“The nice thing about the game we’re in is that we can keep learning,” Munger said.


“He’s changed when he’s buying airlines, and he’s changed when he’s buying Apple,” he said of Buffett.


“I don’t think we’ve gone crazy,” Munger added. “I think we’re adapting.”

And here is the full 2-hour meeting for your viewing pleasure:

The Road To Hell Was Paved With College Safe Spaces

Submitted by Mike Krieger via Liberty Blitzkrieg blog,

That isn’t what this resistance is now doing. What they’re doing instead is trying to take maybe the only faction worse than Donald Trump, which is the deep state, like the CIA with its history of atrocities, and say they ought to almost engage in like a soft coup where they take the elected President and prevent him from enacting his policy. And I think it is extremely dangerous to do that.


– From Glenn Greenwald’s recent interview with Democracy Now

Earlier today, I posted the following tweet:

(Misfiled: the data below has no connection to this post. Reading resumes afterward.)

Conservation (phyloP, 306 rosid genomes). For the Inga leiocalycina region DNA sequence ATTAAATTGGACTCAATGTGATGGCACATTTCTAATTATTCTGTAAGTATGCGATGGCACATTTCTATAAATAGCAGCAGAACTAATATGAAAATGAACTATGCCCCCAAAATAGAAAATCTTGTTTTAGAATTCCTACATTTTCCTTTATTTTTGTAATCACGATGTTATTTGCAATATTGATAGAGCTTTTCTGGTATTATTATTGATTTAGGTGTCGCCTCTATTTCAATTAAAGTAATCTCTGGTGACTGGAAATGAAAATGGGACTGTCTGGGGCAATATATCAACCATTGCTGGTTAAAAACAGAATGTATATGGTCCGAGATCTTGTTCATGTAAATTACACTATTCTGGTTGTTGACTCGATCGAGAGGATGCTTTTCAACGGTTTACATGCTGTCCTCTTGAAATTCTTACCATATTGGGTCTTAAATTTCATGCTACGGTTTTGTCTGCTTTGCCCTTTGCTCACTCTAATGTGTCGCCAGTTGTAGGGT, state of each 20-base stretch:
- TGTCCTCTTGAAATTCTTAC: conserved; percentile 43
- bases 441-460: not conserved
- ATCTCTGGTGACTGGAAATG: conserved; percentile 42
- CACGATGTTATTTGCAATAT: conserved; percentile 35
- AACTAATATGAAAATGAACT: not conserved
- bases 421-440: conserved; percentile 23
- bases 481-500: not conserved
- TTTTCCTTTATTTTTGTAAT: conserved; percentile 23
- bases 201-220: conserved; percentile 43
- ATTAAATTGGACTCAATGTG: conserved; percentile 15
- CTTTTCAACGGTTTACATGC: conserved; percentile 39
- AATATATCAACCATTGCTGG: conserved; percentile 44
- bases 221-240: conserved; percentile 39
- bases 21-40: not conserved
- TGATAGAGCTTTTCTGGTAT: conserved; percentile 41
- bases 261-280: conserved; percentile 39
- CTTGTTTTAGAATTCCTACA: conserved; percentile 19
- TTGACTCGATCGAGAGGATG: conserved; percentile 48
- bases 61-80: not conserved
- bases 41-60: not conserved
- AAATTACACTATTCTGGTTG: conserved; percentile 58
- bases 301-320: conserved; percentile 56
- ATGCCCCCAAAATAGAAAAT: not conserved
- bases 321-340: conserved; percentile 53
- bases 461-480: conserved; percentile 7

This observation was merely my latest twist on a theme I’ve been hammering home ever since Trump won the election. Namely, given there are so many obvious things to be concerned about when it comes to Trump (his love affair with Goldman Sachs, support of civil asset forfeiture and a statist mentality overall), why are we being manipulated into focusing all our outrage on a largely invented conspiracy theory that he is some sort of Putin stooge?

The reason is both extremely simple and extraordinarily clever. The main reason Russia is such an obsession within the fake “resistance,” is because it’s a way to demonize Trump while defending the police state apparatus. In other words, it prevents well-meaning people from taking Trump to task on issues that really matter. This way, they can simply distract with Russia noise and continue to loot and pillage society at large. It’s genius really. You create a fake yet salacious narrative and rally the gullible public around it in order to distract from real domestic problems. This way you can be “anti-Trump,” while at the same time being pro-Wall Street fraud, corporatism, war, unconstitutional spying, and the national security state. This is your “resistance” as it stands today.

For example, nobody should cheer the following, which was reported yesterday by The Daily Caller: